so pleased to do do this… and please note i will find a second poet. it just has been a bit of a challenge! have patience…. i am so full of awe to have sheila here!
What am I working on?
I’m writing poems which explore the body, institutional language, and long-term themes of disquiet memory, the church, and mother-daughter relationships. My poetry has been on the back burner this term as I’ve been teaching “Writing the Body,” a third-year undergraduate course in Women and Gender Studies at the University of Toronto, as well as working as a writing instructor. I’m itching to get back to poetry and looking forward to more writing time in the new year.
I’m finding my feet after the focus and intensity of writing a poetic PhD dissertation, “Poetic Inquiry: Writing through Shame, Grief, and Silence,” which I completed a year ago. That work is a call and response between poetry and prose, in which I explore issues of authority and growing up as a United Church minister’s daughter in small-town Southwestern Ontario. I draw on the work of poet-essayists Marlene NourbeSe Philip, Maureen Scott Harris, Don McKay, and Lorri Neilsen Glenn, among others.
How does my work differ from others of its genre?
I draw on daily idioms, holding them up for scrutiny. I’m intrigued by the language of the church, such as scripture, while writing poems which reveal the underbelly of organized religion. My work is both lyrical, narrative, and at times experimental in terms of shape on the page. I sometimes draw on conversations overheard in public places, like streetcars and coffee shops. I also riff off theorists and institutional forms.
Why do I write what I do?
Daily life intrigues me―so much going on at once―in families, in the “news,” and “in transit” around Toronto. Writing about High Park and its trees provides a kind of reprieve, at times a stillness. I inquire into my themes and strive to uncover what is underneath my obsessions. I write about moments of discomfort to try to make a different kind of sense of them. My first collection A Hat to Stop a Train began as documenting and exploring my mother’s life in Northern Ireland, her reluctant emigration, and her life as a minister’s wife; it emerged as an attempt to understand my relationship with her. In The Shape of a Throat, I reflect on the quotidian of mid-life relationships, dislocations, and longings.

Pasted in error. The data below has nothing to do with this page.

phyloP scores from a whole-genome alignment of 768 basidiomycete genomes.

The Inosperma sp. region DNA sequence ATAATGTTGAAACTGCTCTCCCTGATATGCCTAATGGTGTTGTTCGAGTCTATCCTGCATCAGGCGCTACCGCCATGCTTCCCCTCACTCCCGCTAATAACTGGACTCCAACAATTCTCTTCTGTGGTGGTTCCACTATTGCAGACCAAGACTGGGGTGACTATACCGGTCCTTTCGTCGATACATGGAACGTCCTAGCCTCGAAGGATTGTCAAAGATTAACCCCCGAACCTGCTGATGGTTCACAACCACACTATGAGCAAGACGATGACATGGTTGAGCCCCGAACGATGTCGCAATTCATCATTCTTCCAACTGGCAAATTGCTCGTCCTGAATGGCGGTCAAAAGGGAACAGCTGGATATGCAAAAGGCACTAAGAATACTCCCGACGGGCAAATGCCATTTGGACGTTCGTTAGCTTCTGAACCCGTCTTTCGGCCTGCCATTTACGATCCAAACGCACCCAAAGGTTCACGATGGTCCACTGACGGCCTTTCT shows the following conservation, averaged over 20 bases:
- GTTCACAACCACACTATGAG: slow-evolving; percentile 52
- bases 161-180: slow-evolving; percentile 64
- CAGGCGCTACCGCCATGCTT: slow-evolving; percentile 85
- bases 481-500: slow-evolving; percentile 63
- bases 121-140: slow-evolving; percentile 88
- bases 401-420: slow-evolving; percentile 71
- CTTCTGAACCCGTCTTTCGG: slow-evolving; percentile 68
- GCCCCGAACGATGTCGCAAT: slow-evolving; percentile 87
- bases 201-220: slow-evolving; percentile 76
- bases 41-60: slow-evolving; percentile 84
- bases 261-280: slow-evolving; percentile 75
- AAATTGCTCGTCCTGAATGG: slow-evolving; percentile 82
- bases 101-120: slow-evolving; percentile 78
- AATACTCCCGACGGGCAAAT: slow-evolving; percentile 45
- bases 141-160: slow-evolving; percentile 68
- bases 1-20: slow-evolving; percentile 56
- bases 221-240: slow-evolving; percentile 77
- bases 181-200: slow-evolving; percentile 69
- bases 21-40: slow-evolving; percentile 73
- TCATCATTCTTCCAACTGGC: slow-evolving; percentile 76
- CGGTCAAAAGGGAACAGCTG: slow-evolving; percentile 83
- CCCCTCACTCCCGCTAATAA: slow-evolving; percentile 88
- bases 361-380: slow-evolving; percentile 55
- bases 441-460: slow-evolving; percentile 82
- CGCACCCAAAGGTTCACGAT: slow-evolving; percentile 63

How does my writing process work?
When I wake I try to write down my dreams. Some poems are prompted by dreams, such as the pieces in the section “A low moon talking” in The Shape of a Throat. I’m very interested in the role of the unconscious in poetry. Reading a variety of other poets early in the day also helps to prime the pump.
My writing process entwines with doing yoga and walking which help me ground myself. I love a day when I can write first thing in the morning, when I don’t have to head out. Once I’ve done some writing and hit a wall, I do yoga or walk. I often walk with Josie, my Schnoodle, to a particular stand of white pines in High Park. I benefit from being in a writing group, The Long Dash―
A bio: Sheila Stewart has two poetry collections The Shape of a Throat (Signature Editions, 2012) and A Hat to Stop a Train (Wolsak and Wynn, 2003). She co-edited The Art of Poetic Inquiry (Backalong Books, 2012). Her work has been recognized by several awards including the gritLit Poetry Competition, the Pottersfield Portfolio Short Poem Contest, and the Scarborough Arts Council Windows on Words Award. Sheila is a writing instructor and lecturer at U of T.